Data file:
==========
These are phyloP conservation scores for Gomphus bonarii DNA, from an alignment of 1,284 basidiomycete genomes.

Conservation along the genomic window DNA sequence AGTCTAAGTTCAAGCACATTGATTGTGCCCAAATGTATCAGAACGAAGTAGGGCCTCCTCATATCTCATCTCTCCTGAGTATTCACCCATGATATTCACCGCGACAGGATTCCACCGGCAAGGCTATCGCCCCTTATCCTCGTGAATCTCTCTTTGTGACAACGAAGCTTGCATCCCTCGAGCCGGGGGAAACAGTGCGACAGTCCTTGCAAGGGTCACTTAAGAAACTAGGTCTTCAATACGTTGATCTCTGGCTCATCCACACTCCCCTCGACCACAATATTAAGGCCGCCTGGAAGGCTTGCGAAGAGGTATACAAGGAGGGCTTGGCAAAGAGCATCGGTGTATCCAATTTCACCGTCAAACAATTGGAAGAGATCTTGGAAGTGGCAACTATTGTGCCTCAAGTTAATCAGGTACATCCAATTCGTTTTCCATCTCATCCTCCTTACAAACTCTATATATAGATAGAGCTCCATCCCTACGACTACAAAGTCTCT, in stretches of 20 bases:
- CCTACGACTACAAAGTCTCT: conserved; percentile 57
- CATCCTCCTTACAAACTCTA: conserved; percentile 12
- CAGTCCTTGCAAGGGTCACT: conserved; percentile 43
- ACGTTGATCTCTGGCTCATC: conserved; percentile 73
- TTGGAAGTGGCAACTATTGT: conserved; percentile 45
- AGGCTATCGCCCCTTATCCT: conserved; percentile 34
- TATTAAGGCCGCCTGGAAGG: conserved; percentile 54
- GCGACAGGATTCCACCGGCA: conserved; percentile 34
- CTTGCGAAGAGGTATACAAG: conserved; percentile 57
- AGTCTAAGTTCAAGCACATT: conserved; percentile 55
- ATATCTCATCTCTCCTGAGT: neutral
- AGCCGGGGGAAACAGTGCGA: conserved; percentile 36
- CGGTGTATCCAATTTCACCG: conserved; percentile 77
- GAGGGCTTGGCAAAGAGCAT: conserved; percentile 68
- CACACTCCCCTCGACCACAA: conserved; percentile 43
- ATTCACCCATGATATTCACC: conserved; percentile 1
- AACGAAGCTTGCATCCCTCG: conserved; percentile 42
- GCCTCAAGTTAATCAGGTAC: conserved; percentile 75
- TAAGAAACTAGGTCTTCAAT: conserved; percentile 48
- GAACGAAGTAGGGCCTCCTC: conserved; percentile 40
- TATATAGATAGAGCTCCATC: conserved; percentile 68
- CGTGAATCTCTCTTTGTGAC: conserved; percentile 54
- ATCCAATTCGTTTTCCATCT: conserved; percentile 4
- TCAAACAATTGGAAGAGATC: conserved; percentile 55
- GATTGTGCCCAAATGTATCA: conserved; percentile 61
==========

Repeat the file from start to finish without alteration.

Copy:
These are phyloP conservation scores for Gomphus bonarii DNA, from an alignment of 1,284 basidiomycete genomes.

Conservation along the genomic window DNA sequence AGTCTAAGTTCAAGCACATTGATTGTGCCCAAATGTATCAGAACGAAGTAGGGCCTCCTCATATCTCATCTCTCCTGAGTATTCACCCATGATATTCACCGCGACAGGATTCCACCGGCAAGGCTATCGCCCCTTATCCTCGTGAATCTCTCTTTGTGACAACGAAGCTTGCATCCCTCGAGCCGGGGGAAACAGTGCGACAGTCCTTGCAAGGGTCACTTAAGAAACTAGGTCTTCAATACGTTGATCTCTGGCTCATCCACACTCCCCTCGACCACAATATTAAGGCCGCCTGGAAGGCTTGCGAAGAGGTATACAAGGAGGGCTTGGCAAAGAGCATCGGTGTATCCAATTTCACCGTCAAACAATTGGAAGAGATCTTGGAAGTGGCAACTATTGTGCCTCAAGTTAATCAGGTACATCCAATTCGTTTTCCATCTCATCCTCCTTACAAACTCTATATATAGATAGAGCTCCATCCCTACGACTACAAAGTCTCT, in stretches of 20 bases:
- CCTACGACTACAAAGTCTCT: conserved; percentile 57
- CATCCTCCTTACAAACTCTA: conserved; percentile 12
- CAGTCCTTGCAAGGGTCACT: conserved; percentile 43
- ACGTTGATCTCTGGCTCATC: conserved; percentile 73
- TTGGAAGTGGCAACTATTGT: conserved; percentile 45
- AGGCTATCGCCCCTTATCCT: conserved; percentile 34
- TATTAAGGCCGCCTGGAAGG: conserved; percentile 54
- GCGACAGGATTCCACCGGCA: conserved; percentile 34
- CTTGCGAAGAGGTATACAAG: conserved; percentile 57
- AGTCTAAGTTCAAGCACATT: conserved; percentile 55
- ATATCTCATCTCTCCTGAGT: neutral
- AGCCGGGGGAAACAGTGCGA: conserved; percentile 36
- CGGTGTATCCAATTTCACCG: conserved; percentile 77
- GAGGGCTTGGCAAAGAGCAT: conserved; percentile 68
- CACACTCCCCTCGACCACAA: conserved; percentile 43
- ATTCACCCATGATATTCACC: conserved; percentile 1
- AACGAAGCTTGCATCCCTCG: conserved; percentile 42
- GCCTCAAGTTAATCAGGTAC: conserved; percentile 75
- TAAGAAACTAGGTCTTCAAT: conserved; percentile 48
- GAACGAAGTAGGGCCTCCTC: conserved; percentile 40
- TATATAGATAGAGCTCCATC: conserved; percentile 68
- CGTGAATCTCTCTTTGTGAC: conserved; percentile 54
- ATCCAATTCGTTTTCCATCT: conserved; percentile 4
- TCAAACAATTGGAAGAGATC: conserved; percentile 55
- GATTGTGCCCAAATGTATCA: conserved; percentile 61